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First U.S. cryptocurrency ban outlaws Venezuela’s ‘Petro’ coin

The U.S. executive branch issued an executive order prohibiting the use or purchase of Venezuela’s Petro cryptocurrency, claiming the currency was issued unlawfully in an effort to circumvent U.S. sanctions against Venezuela, and in particular the President Nicolás Maduro’s regime.

“All transactions related to, provision of financing for, and other dealings in, by a United States person or within the United States, any digital currency, digital coin, or digital token, that was issued by, for, or on behalf of the Government of Venezuela on or after January 9, 2018, are prohibited as of the effective date of this order,” the executive order reads.

The ban comes after Maduro created the cryptocurrency in an effort to stem the tide of rapidly rising inflation. According to Bloomberg, the inflation rate will likely hit 13,000 percent by the end of 2018. The destabilized economy has created a humanitarian disaster and the oil-backed cryptocurrency reportedly hasn’t helped matters — despite Maduro’s claims to the contrary.

Venezuela's President Nicolas Maduro
Venezuela's President Nicolas Maduro (Photo: Getty Images/Fedrico Parra
Venezuela’s President Nicolas Maduro (Photo: Getty Images/Fedrico Parra)

“President Maduro decimated the Venezuelan economy and spurred a humanitarian crisis. Instead of correcting course to avoid further catastrophe, the Maduro regime is attempting to circumvent sanctions through the Petro digital currency — a ploy that Venezuela’s democratically elected National Assembly has denounced and Treasury has cautioned U.S. persons to avoid,” U.S. Treasury Secretary Steve Mnuchin said.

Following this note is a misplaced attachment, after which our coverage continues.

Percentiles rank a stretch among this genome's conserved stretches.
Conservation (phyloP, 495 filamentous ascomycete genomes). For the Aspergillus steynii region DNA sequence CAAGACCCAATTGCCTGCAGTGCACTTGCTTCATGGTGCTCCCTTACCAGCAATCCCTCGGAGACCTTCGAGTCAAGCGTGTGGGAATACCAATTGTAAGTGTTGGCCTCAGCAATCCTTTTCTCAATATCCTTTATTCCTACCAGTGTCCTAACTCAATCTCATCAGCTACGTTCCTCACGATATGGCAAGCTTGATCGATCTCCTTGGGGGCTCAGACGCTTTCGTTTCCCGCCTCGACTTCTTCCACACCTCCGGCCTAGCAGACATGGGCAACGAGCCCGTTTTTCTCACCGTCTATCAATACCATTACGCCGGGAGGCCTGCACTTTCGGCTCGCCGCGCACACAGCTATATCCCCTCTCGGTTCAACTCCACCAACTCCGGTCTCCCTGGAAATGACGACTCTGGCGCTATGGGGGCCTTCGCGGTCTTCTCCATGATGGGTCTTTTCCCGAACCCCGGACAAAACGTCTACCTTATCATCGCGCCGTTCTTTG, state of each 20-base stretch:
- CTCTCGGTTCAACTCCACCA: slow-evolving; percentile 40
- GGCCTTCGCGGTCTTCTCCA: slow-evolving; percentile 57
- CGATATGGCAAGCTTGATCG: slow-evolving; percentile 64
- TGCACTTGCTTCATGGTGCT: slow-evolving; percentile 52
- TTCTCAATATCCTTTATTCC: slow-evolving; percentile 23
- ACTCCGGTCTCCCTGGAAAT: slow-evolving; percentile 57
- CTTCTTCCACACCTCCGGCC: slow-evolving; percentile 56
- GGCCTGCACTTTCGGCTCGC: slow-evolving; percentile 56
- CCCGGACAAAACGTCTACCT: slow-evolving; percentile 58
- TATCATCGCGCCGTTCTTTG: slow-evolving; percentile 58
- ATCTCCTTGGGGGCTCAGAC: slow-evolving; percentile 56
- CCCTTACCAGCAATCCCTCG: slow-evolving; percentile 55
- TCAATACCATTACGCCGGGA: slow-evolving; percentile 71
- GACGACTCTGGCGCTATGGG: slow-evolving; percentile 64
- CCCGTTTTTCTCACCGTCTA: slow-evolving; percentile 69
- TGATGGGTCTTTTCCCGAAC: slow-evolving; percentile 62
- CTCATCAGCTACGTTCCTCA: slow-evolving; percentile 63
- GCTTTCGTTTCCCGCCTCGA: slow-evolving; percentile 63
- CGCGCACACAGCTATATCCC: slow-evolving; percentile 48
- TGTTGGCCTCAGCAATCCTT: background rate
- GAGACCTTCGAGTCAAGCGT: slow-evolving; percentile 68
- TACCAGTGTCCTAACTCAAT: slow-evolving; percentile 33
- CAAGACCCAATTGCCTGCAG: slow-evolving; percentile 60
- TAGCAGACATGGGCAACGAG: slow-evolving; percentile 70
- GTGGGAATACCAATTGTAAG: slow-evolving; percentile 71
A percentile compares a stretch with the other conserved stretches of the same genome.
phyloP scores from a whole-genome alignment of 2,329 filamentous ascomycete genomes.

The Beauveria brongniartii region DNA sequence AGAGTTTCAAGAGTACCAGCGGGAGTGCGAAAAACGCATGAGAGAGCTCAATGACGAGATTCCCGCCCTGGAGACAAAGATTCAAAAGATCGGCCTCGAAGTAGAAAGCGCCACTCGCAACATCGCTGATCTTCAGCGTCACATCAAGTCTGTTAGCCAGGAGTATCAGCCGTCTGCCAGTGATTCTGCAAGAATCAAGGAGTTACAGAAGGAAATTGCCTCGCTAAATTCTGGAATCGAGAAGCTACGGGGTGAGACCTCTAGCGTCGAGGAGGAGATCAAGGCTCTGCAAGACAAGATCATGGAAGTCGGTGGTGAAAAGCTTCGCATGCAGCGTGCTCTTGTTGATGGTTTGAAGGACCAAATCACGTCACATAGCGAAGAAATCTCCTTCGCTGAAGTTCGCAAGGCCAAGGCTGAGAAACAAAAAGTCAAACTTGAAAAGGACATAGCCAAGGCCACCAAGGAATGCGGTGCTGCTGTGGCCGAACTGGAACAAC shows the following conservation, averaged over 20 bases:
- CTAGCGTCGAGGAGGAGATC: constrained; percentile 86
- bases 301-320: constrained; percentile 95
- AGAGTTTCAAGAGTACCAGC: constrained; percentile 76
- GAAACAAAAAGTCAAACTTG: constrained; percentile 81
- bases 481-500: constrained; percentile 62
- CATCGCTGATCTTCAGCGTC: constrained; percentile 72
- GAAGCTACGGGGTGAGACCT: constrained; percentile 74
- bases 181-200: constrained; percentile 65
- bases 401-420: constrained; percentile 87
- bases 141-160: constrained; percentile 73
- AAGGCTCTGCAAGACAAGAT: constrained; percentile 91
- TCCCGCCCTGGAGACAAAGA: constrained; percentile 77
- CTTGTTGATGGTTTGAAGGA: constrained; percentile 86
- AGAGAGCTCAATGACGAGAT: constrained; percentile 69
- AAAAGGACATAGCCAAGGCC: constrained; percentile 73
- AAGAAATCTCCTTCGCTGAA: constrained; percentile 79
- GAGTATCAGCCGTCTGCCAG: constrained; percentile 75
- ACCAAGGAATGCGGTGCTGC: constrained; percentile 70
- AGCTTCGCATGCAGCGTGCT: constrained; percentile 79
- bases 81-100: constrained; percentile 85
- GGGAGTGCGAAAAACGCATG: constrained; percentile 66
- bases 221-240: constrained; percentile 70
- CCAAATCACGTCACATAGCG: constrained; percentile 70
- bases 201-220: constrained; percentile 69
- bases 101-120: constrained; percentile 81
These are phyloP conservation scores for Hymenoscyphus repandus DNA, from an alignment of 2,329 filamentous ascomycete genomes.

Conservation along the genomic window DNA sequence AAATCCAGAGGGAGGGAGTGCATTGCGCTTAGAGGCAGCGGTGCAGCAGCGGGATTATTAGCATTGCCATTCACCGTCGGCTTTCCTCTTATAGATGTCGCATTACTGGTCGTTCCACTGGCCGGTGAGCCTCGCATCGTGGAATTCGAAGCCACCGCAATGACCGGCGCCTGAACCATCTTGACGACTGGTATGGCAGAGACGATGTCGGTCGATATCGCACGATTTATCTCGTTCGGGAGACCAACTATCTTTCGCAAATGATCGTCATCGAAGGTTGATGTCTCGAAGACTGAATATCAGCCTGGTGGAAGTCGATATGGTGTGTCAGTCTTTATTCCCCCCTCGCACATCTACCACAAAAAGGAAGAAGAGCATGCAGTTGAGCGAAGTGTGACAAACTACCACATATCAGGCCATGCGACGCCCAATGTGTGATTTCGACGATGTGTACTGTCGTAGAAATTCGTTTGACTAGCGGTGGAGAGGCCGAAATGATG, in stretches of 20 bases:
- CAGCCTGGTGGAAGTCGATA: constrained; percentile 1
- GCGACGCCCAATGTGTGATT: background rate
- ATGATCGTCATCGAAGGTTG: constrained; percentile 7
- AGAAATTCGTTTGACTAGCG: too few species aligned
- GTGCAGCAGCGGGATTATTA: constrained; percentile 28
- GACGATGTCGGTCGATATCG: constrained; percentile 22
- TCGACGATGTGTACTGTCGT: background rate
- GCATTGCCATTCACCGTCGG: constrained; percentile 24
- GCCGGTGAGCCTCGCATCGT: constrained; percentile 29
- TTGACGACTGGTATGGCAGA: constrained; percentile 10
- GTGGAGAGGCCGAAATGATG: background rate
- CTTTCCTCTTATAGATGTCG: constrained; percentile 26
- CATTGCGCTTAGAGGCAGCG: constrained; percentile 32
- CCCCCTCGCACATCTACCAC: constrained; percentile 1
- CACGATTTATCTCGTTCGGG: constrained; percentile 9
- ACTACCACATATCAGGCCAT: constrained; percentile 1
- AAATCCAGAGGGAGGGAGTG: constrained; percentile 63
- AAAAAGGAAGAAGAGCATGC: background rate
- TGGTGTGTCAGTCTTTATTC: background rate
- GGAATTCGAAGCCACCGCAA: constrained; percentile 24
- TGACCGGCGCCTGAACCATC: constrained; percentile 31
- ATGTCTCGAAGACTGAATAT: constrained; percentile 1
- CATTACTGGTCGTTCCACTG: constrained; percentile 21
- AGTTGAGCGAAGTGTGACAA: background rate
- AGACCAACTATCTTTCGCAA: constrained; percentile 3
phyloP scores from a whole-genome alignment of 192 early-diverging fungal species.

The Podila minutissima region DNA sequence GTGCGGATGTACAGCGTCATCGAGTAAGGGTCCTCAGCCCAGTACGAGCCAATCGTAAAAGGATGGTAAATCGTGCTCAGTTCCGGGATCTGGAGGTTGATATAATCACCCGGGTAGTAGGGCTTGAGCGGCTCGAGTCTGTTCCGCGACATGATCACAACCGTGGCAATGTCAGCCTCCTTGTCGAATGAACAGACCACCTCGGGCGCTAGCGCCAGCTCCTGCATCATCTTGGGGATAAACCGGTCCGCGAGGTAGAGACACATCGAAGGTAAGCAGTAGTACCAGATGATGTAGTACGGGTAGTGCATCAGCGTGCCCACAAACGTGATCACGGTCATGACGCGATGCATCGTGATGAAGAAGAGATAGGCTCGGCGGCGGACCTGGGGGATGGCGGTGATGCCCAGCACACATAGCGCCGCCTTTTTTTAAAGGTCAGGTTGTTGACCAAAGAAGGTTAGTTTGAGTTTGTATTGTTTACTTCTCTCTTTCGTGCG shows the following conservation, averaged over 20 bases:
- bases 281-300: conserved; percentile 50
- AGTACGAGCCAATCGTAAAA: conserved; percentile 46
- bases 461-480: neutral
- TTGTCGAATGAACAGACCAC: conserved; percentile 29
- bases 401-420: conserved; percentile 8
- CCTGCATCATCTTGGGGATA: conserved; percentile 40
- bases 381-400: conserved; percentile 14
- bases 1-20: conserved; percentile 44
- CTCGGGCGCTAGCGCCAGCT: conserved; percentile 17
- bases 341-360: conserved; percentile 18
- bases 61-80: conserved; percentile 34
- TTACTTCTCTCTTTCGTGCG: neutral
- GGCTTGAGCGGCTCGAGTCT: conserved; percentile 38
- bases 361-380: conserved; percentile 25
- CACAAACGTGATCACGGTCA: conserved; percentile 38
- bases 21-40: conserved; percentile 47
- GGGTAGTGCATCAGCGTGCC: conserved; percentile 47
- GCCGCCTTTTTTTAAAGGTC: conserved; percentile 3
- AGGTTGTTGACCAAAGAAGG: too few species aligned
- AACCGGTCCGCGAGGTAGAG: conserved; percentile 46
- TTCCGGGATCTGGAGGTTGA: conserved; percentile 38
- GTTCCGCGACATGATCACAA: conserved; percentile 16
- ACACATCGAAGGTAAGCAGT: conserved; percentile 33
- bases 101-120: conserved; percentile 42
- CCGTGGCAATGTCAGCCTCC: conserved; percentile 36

Whether or not this will actually have an effect on cryptocurrency markets remains to be seen. Maduro claimed to have sold around $5 billion in Petro cryptocurrency, but it’s unclear if that is actually true, or if it was a statement made to drive up interest.

“Since most cryptocurrencies are not actually backed by anything real, cryptocurrency speculation is based on the greater fool theory — I can buy this at $100 because there is someone who is a bigger idiot who is going to buy it at $200. When you take the U.S. out of that equation, you reduce the interest and potential for that speculation,” Russ Dallen of Caracas Capital told Bloomberg.

What does this all mean for you? Well, as long as you don’t have any of Venezuela’s Petro in your portfolio, you don’t have anything to worry about. If you do, you might be stuck with it, because this executive order makes it very clear that any transaction involving Petro — even selling it as a result of this ban — is currently prohibited for U.S. citizens.

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